the northern treaties
Treaty 8 - 1899: Cree & Chipwyan

Treaty 8: Northern half of Alberta, Northeast quarter of BC, Northwest corner of Saskatchewan, and the area south of Great Slave Lake in NWT.
(Cree and Chipwyan areas)

There was little interest from the northern First Nations in signing a treaty, but government pressed it because it wanted to open the new resource frontier in the north, and, under the precedent that had been legally set, it had to have the treaties signed to extinguish Aboriginal title to the land. 

This was an obvious grab for mineral wealth.The geologists and scientists had already been all over the north cataloguing the resources. There had been no attempt to even respect native sovereignty.

Only a few signatures were obtained on Treaty no. 8, and many northern residents would later claim that these people had no  authority  to sign away their land.

By this claim, Treaties 8 and 11 were not valid and did not extinguish Aboriginal land ownership, and this would become the basis on which the Supreme Court of Canada ruled that  land claims could be filed by the Dene and Métis.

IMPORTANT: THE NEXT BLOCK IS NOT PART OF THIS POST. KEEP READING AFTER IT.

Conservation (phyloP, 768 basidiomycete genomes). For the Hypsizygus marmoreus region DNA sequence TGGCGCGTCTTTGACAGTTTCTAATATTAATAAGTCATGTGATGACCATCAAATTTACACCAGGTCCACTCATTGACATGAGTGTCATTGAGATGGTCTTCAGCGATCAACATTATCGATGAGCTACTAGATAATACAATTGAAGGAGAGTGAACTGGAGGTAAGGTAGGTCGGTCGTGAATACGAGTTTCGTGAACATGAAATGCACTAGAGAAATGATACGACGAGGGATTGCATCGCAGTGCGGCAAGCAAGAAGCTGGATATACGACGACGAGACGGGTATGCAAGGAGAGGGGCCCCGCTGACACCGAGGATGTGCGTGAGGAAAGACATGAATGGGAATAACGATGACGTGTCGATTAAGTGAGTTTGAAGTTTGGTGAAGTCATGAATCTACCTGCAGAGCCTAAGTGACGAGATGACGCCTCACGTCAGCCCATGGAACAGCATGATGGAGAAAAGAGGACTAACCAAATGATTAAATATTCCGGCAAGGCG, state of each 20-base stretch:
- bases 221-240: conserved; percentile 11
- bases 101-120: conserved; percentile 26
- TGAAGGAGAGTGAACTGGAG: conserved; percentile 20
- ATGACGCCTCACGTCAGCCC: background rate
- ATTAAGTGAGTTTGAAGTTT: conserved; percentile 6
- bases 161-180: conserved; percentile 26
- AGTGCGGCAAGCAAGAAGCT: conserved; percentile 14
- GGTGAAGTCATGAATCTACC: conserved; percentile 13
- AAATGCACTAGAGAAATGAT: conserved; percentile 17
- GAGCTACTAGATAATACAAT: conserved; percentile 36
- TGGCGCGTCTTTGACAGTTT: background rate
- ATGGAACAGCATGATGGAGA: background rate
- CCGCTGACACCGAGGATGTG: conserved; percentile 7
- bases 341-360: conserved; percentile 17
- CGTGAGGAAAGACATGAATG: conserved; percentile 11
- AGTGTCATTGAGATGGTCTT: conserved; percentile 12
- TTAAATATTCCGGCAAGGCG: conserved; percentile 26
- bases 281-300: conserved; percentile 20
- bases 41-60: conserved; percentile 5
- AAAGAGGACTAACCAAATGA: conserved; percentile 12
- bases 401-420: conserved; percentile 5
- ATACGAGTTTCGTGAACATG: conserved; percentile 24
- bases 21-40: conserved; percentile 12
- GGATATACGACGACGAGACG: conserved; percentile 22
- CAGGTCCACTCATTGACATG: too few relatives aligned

Reserves were not set up in the north.

People continued to move seasonally from place to place until well into the 1950s, when they eventually moved into settlements like Tulita. But many move into tent or log house camps in the wilderness for many months of the year, to hunt and fish the old way.

Treaty No. 11 in 1921 followed the same sort of procedure after oil was discovered at Norman Wells.


At Tulita (Fort Norman) the clear water of the Great Bear River flows into the mighty Mackenzie. The airstrip behind the town is the only way to get to the outside world.


Mary Wilson making dried meat at Rat River, as it has been done
for thousands of years, in this most remote part of Canada

   
   
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Copyright Goldi Productions Ltd. 2007